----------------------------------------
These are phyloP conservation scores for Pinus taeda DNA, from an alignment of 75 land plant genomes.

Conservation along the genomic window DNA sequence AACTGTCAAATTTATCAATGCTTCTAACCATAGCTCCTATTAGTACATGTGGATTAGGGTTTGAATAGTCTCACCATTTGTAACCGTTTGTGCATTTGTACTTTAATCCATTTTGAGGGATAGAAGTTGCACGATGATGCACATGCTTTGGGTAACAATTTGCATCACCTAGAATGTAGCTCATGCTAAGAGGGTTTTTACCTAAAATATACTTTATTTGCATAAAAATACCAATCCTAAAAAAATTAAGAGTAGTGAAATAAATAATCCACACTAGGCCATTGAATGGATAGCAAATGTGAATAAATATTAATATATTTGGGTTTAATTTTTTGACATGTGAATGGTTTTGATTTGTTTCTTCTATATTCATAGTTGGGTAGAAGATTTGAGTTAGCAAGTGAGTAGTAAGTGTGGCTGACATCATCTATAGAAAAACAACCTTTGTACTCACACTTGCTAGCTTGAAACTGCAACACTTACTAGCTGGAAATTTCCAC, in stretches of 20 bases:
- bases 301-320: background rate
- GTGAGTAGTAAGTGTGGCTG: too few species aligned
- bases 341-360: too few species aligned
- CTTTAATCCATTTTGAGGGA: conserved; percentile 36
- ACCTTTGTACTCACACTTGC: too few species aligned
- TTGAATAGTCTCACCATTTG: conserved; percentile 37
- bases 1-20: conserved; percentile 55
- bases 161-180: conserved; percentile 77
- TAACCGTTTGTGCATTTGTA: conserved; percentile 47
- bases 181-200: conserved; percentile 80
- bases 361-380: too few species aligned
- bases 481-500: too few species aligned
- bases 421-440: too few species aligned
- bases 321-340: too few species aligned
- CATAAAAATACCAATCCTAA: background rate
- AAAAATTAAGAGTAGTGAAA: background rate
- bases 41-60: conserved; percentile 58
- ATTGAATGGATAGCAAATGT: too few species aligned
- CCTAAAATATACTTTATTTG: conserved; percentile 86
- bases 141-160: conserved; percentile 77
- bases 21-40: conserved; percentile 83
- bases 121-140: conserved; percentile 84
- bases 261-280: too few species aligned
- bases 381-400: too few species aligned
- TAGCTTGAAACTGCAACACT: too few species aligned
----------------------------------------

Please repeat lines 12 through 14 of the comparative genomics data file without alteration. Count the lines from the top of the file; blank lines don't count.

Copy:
- bases 181-200: conserved; percentile 80
- bases 361-380: too few species aligned
- bases 481-500: too few species aligned